Creating a homemade workshop vacuum system is a great way for controlling the amount of sawdust that accumulates in and around your work surfaces. A vacuum system, when set up and used properly, can direct the dust away from your projects. Once the dust is collected, the shop vac can be emptied. The project will require a great deal of ducting and it is important that you select a size of duct that will be compatible with your shop vac.
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Things you need
- Shop vacuum cleaner
- Vacuum tubing
- PVC Pipe
- Ductwork hangers
- Ductwork fasteners
- Vacuum hose valves
Set up the shop vac in a location that is out of the way but accessible. A corner that is close to your main work areas is the best location to place the vacuum.
Hang the duct hose on the ceiling using ductwork hangers, or if the shop has open rafters, simply drape the ducting over the rafters. Another option would be to install PVC piping along the wall that is the same diameter as your ducting.
Fix the vacuum's hose to the ducting or PVC and ensure that the seal is tight. Depending on where you mounted the main channel, you may need a length of ducting that attaches the shop vac to the main vacuum channel.
Choose where to attach T fittings to the locations that will need vacuum points. The T fitting will allow you to install vacuum tubing that reaches your work area. T fittings should be available for purchase for both the ductwork and the PVC, depending on the installation you chose.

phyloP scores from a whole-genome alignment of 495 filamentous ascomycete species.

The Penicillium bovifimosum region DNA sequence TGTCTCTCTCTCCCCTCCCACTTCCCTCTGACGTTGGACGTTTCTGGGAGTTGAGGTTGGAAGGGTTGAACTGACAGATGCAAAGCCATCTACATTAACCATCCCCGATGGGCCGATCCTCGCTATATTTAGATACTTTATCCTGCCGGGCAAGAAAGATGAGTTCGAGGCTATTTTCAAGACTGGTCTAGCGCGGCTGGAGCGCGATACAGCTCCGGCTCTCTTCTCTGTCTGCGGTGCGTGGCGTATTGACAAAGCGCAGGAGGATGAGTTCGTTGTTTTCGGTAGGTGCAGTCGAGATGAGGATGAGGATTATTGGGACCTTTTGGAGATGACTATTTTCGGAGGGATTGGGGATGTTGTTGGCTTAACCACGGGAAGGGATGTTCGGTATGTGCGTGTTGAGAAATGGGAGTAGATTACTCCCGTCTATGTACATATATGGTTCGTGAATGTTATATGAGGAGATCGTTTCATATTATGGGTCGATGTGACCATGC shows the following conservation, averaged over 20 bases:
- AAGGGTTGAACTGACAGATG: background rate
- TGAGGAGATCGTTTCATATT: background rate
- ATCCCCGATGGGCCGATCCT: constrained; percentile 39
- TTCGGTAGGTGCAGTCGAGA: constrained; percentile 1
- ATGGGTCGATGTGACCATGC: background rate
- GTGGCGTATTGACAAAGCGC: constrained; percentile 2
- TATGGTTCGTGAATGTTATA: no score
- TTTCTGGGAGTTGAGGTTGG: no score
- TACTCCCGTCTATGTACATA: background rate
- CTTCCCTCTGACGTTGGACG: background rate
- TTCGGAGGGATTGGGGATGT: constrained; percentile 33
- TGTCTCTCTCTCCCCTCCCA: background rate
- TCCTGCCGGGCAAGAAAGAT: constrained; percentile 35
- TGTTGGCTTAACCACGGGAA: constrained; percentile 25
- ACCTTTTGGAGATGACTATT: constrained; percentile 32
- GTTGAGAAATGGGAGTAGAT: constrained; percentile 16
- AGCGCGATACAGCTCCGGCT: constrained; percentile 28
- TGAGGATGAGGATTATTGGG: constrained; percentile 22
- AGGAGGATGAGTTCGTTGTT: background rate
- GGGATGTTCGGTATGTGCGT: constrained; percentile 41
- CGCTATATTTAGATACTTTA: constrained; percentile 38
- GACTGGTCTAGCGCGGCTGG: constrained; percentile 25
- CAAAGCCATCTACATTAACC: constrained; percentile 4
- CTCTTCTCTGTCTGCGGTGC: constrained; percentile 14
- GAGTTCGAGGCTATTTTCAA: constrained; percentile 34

Cut the main vacuum channel at the chosen locations for workstation vacuum points and install the T-valves at that location by slipping the main channel hose over either side of the T-valve and tighten the fasteners securely.
Attach ductwork to the T fittings by sliding the ductwork over the T-fitting and tightening the fastener. Ensure that the attachment is tightened enough to keep the ductwork secure during use. Also, make sure that there is enough length in the ducting to reach the workstation with enough room to access areas around the workstation as well.
Install simple airflow valves to help direct were the vacuum will be applying pressure. If you cannot find any valves that fit your ducting, it is possible to make a stopper for the hose from a cone of wood.
Test the system to make sure pressure is reaching all of the workstations. If there is not enough pressure to adequately vacuum dust from the station, make sure the valves are closed and all of the seals are tightly adjusted.
Attach any fixtures to the vacuum ducts to make cleaning easier. A useful attachment is a downdraft table for sanding to keep dust from getting into the air. Crevasse tools and other attachments will make cleaning workstations and projects much easier.
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